Sometimes, you sit down in the midst of a Winnipeg winter, having grown bored of watching people freeze in place on the corner of Portage & Main, desperate to find something to entertain the kids for at least an hour longer, and you think to yourself:
How can we make the playoffs?
Playoff soccer, playoff hockey — anything that will get the kids glued to the TV while you nip off upstairs with the wife to watch curling.
Fortunately, CanPL HQ has come up with a way to help you succeed. All you need is a few handy power tools and a degree in advanced probabilities to get started with this exciting new project!
Everyone in your (limited, let’s be honest) social circle can already tell you how Jones beat Gushue in the 3/4 back in 198wotsitnow and expound in depth on the best approach to play yourself into fifth for a shot at Team Ontario, which, in CanPL, is very much the team to beat.
More on Sportscentre at eleven.
The most important thing to remember is that you can do this!
Step One: Turn over half your team. Personal drama very much optional, but always welcome. Channel your favourite skip. More big names out the door, the better.
This won’t actually help your team, at least not in the immediate, but it’s basically the quintessentially Canadian way to get younger, faster, and better in the long-term. You don’t so much talk about process like they do in Toronto; it’s more of a polite Red Wedding.
|Off to Team Canada
|Back to Local Curling Club
|Juan Pablo Sanchez
( * Good Prairie boy, knows his curling.)
The local club might well and often does beat Team Canada, but this is normal on the Prairies, and most of those names were getting older, or moved on to other ventures. None of them are irreplaceable, but sobbing into your beer is okay. We all need time to heal.
There might be a little concern over how much firepower went out the door, but that’s a question for after the round-robins. Anyway, Sean Rea is absolutely tearing it up in MLS and Moses Dyer is already off the board in USL. You’re proud of ’em.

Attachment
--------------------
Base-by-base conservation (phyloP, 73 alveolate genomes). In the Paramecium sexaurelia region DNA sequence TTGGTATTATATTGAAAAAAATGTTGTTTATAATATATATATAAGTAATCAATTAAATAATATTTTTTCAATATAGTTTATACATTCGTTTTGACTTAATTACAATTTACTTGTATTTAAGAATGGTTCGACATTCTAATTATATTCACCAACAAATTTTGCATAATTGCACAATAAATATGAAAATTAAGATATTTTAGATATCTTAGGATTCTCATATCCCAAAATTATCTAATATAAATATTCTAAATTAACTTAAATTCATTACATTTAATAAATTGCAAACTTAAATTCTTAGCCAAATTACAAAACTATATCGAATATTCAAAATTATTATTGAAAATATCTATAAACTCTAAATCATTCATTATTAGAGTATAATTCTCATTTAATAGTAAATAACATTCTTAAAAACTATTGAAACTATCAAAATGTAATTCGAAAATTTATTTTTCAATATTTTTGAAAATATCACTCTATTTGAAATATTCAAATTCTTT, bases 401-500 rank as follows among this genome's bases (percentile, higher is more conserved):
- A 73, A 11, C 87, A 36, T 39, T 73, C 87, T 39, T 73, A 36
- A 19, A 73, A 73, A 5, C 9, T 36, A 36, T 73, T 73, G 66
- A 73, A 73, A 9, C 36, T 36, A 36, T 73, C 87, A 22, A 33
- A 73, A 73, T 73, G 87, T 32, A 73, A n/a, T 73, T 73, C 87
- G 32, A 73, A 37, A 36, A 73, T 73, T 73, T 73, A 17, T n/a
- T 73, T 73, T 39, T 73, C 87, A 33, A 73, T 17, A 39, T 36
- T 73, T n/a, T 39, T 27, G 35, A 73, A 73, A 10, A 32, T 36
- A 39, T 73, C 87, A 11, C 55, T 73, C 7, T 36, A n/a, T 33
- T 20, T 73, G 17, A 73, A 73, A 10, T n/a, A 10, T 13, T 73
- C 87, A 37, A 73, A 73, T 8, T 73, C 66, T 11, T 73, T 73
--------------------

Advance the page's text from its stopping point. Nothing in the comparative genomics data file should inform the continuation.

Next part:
At this point, resist the urge to start assembling furniture or drilling holes in anything. Usually better to start at the bottom.
The downside of relying on loans from MLS, as we did in years past, is we now have nobody proven in goal. Fortunately, you can find discount goalkeepers who used to be MLS-calibre in USPORTs, and so Valour have signed Jordan Tisseur for us from FC Laval. He’s a proven lower-level Canadian ‘keeper, but not Jonathan Sirois.
Rayane Yesli played a bit last year and looked a bit more confident. We’re going to have him pushing Tisseur more than he did Sirois, which is good.
The key piece at this stage is Andrew Jean-Baptiste. Handle with care, as his knees are fragile, but when you get him in the right place his can hold the whole system we’re building here together.
If your package does not contain Rocco Romeo, don’t panic. Check instead for Tony Mikhael; if you can’t find him, either, send away for Guillaume Pianelli from USPORTs.
Pianelli’s an international shipment so there may be a 2-3 week delay, but he’ll actually count as domestic until his eligibility in Trois-Rivieres is up. He’s also one of the best centre-backs in university soccer: he’s got all the physical tools, calm with his feet, positionally sound, cerebral, and obviously ready for CanPL. Absolute steal for the price.
Abdou Samake is your warranty option here.
Prefer a workmanlike approach to the fullback positions. The previous Valour package was really heavy on average fullbacks, which is why some reorganization was necessary. Andy Baquero remains, and was probably the best of the former bunch. Matteo de Brienne spent some time as a very attacking wingback last year, and they’ve added Jordan Haynes, whom I’ve always liked despite his limits. It’s a workmanlike group.
Step Two: Fit Raphael Ohin back into central midfield.
Getting Ohin back is really nice for the fans who like to have a local boy to cheer. He’s also more aggressive than Glenn Howard after a good end.